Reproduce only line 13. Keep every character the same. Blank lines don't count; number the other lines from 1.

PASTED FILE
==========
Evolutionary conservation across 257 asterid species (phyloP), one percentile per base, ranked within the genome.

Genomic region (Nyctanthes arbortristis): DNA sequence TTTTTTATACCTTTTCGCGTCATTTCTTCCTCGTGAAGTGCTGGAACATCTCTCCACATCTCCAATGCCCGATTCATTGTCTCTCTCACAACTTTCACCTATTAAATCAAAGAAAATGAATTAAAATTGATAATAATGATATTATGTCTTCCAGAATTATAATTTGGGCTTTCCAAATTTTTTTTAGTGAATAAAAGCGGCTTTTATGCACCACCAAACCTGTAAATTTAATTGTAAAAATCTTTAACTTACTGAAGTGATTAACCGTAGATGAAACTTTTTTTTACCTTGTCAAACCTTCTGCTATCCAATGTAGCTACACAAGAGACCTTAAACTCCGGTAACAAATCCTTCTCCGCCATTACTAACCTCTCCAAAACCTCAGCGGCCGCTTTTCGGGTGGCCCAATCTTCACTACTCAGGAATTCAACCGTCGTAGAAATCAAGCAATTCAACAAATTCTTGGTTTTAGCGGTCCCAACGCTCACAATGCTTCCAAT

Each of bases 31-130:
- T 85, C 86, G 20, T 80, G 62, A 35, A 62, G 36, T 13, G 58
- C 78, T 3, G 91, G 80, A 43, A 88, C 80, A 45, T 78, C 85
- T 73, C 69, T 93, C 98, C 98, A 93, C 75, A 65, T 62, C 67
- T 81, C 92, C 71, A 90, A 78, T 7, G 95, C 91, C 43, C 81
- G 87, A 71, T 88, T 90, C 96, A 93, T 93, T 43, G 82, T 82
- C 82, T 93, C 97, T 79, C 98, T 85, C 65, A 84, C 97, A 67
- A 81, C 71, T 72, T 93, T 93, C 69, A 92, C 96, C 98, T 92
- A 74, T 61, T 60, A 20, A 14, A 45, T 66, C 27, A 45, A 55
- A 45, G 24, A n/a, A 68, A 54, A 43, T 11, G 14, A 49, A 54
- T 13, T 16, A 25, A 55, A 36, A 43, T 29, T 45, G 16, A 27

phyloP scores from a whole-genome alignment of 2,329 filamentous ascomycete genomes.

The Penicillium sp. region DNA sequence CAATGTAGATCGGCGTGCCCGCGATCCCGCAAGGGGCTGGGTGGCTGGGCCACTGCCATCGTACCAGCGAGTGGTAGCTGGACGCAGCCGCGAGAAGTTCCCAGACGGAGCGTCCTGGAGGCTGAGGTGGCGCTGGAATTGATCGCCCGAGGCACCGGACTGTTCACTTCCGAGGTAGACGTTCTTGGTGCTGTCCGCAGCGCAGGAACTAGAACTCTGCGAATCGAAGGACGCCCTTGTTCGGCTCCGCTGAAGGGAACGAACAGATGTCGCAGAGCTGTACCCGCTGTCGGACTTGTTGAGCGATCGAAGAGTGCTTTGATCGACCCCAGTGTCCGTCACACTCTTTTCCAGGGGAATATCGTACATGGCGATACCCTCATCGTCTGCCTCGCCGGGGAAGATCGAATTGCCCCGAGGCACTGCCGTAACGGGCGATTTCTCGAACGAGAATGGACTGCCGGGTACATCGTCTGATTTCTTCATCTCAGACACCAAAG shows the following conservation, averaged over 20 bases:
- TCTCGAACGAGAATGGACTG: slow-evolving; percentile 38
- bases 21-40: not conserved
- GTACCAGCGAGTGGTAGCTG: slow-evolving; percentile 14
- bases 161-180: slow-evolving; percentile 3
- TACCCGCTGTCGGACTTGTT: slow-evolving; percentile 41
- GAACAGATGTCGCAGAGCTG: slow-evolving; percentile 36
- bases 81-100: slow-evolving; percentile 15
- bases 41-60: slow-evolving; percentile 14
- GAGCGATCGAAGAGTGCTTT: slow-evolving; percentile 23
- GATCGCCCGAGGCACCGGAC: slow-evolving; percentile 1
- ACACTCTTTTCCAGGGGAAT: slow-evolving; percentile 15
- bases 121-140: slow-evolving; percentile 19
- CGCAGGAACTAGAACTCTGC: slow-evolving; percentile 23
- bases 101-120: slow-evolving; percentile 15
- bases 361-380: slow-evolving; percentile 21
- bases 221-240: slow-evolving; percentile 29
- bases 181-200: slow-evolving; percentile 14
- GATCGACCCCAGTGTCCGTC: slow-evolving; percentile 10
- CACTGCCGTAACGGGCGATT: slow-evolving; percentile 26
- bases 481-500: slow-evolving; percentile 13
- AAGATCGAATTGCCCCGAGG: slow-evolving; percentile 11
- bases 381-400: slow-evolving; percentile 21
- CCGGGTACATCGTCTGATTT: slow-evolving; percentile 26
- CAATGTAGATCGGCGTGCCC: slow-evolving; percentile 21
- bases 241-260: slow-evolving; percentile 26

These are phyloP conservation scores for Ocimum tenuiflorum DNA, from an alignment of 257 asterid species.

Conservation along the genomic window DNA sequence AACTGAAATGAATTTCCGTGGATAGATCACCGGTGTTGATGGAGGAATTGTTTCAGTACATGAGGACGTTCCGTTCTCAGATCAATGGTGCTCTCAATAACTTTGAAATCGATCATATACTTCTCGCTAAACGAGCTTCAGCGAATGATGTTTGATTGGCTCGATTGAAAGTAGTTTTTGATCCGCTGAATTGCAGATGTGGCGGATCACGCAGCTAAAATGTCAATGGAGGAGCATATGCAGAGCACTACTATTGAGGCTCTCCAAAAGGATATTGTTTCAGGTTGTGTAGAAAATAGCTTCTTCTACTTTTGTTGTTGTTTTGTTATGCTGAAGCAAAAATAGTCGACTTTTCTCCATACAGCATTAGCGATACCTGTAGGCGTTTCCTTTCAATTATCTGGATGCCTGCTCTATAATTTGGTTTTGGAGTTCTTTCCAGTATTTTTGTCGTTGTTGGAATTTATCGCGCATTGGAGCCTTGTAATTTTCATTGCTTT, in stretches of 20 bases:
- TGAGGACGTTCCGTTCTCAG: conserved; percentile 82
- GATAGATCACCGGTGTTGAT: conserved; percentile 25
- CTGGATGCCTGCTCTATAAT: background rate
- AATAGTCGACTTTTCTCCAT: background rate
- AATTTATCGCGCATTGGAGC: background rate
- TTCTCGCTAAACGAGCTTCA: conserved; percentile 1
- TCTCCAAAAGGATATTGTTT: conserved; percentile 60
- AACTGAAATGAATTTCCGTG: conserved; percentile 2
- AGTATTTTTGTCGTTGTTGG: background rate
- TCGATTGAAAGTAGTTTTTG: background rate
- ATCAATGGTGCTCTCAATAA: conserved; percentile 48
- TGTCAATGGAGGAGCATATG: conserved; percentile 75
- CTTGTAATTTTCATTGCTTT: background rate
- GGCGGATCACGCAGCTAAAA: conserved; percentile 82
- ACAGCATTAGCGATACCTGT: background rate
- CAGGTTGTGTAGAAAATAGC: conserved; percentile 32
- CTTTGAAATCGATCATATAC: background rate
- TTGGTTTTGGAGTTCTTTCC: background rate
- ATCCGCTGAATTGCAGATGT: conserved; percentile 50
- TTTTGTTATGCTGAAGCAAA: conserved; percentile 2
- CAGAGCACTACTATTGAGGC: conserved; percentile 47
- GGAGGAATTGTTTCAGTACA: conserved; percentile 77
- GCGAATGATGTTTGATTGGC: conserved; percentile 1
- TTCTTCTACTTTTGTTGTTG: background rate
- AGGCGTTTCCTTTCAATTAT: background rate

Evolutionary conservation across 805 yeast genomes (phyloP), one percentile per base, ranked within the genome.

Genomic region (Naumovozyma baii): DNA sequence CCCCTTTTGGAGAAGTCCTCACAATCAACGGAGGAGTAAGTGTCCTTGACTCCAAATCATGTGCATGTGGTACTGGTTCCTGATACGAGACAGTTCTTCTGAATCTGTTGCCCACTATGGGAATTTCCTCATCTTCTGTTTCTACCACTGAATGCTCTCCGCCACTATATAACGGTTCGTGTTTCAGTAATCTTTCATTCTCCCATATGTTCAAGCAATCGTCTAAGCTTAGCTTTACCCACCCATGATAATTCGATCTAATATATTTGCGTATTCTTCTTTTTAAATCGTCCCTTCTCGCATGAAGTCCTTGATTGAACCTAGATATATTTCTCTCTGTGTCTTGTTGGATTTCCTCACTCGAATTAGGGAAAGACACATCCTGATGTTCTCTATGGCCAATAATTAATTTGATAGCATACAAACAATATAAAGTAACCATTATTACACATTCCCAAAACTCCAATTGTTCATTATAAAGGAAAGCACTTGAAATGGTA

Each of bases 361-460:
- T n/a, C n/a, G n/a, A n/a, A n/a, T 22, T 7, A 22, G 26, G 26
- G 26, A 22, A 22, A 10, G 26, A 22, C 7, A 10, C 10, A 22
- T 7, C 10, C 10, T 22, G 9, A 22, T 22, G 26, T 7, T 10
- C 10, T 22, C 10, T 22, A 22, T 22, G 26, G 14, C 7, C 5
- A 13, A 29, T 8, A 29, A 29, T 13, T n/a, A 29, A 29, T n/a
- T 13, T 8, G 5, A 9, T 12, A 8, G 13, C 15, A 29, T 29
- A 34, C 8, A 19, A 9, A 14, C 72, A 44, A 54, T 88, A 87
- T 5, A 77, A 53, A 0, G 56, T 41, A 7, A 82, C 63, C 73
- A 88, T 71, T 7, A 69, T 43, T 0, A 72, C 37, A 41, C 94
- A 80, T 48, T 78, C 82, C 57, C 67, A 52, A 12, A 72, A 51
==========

- T 13, T 16, A 25, A 55, A 36, A 43, T 29, T 45, G 16, A 27